Public Release:  Forget the past at your (our) peril

How successful vaccines are their own worst enemies

Springer Science+Business Media

For centuries the world lived in fear of epidemics like smallpox, polio, measles and mumps. It was not until the advent of modern medicine - more specifically, the vaccine - that these diseases became a distant memory; stories of a bygone era. However, these remarkable advances in medicine have given rise to a new set of fears: those of the adverse effects of vaccines and preventative medicine. A new book, Vaccinophobia and Vaccine Controversies of the 21st Century, published by Springer, explores this phenomenon in detail, and offers a foundation for the development of solutions to dispel the misinformation and myths that surround vaccines.

The controversies surrounding vaccines are not new. Since the first smallpox vaccine was created in the late 1770s, through to the creation of the polio inoculation, vaccines were derided by some who believed they were unnatural remedies. However, until recently fear of contracting these illnesses far outweighed those of inoculation, and medicine all but eradicated our world of these deadly diseases.

This undisputed acceptance of vaccinations changed through the 1960s when unease grew in line with the increase in vaccine development. "The swine-flu fiasco" of the 70s, worries about the whooping cough vaccine and perhaps the most pervasive of all controversies - the suggested link between MMR and autism - have all fueled anxiety over immunization. Vaccinophobia and Vaccine Controversies of the 21st Century deals with all of these controversies, and one thing is clear from the book's thorough examination: vaccines have become victims of their own success.

"With some parents and other caregivers refusing or delaying vaccines for their children/wards, some vaccine-preventable diseases that were well-controlled have staged a comeback," said Editor Archana Chatterjee, MD, PhD, from the University of South Dakota Sanford School of Medicine and Creighton University School of Medicine's Center for Health Policy and Ethics. "Outbreaks of these diseases have been reported from countries where they were virtually unknown for many years. This situation is continuing to worsen, despite efforts by public health agencies and others to curb the spread of misinformation about the risks associated with these diseases and vaccine-related adverse events."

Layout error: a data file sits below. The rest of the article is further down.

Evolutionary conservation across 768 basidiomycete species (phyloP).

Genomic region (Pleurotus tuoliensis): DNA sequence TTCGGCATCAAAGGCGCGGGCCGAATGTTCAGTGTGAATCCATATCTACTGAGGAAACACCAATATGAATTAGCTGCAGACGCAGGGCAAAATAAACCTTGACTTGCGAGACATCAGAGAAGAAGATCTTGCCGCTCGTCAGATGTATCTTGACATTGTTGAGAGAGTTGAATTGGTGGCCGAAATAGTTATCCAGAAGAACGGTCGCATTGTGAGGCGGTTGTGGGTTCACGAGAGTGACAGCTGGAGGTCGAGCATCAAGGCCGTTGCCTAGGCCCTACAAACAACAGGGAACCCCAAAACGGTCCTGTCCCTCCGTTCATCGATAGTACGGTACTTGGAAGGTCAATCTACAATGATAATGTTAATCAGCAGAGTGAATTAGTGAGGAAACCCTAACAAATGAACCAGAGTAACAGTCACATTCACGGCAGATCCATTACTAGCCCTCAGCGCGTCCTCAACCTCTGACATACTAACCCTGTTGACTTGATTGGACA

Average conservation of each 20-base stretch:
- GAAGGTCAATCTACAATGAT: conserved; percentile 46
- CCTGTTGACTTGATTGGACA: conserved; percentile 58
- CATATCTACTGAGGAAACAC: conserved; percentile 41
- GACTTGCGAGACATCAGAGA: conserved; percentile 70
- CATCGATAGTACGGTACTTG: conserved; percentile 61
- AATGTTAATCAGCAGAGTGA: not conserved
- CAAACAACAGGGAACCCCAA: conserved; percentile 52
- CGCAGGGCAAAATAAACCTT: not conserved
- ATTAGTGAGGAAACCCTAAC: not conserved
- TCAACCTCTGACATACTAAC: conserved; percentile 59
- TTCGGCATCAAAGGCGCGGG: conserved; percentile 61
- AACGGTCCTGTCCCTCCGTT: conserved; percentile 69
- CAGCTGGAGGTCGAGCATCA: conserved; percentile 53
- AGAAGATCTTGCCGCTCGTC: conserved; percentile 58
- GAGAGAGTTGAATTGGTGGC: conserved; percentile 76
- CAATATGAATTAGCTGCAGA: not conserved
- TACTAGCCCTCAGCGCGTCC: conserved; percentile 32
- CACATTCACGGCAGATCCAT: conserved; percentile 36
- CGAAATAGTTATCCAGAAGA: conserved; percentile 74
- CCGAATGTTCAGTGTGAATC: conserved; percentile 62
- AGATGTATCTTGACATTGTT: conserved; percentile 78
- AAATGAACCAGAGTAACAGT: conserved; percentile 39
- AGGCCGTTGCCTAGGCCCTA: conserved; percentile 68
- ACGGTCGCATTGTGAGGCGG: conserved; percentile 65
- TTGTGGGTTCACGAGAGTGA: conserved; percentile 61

As the memory of mass infection fades, the new fear of vaccines themselves continues to build in popular belief and in the media, even attracting the attention of celebrities and public figures opposed to mandatory inoculations. Because of this, Vaccinophobia and Vaccine Controversies of the 21st Century could not be better timed to fill the gap in literature dealing with the subject of modern-day vaccine controversies.

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Archana Chatterjee (Ed.)
Vaccinophobia and Vaccine Controversies of the 21st Century
2013, XV, 497 p. 7 illus., 4 illus. in color
Hardcover €139.99 | £126.00 | $189.00
ISBN 978-1-4614-7437-1

Review copies are available immediately for journalists and book reviewers.

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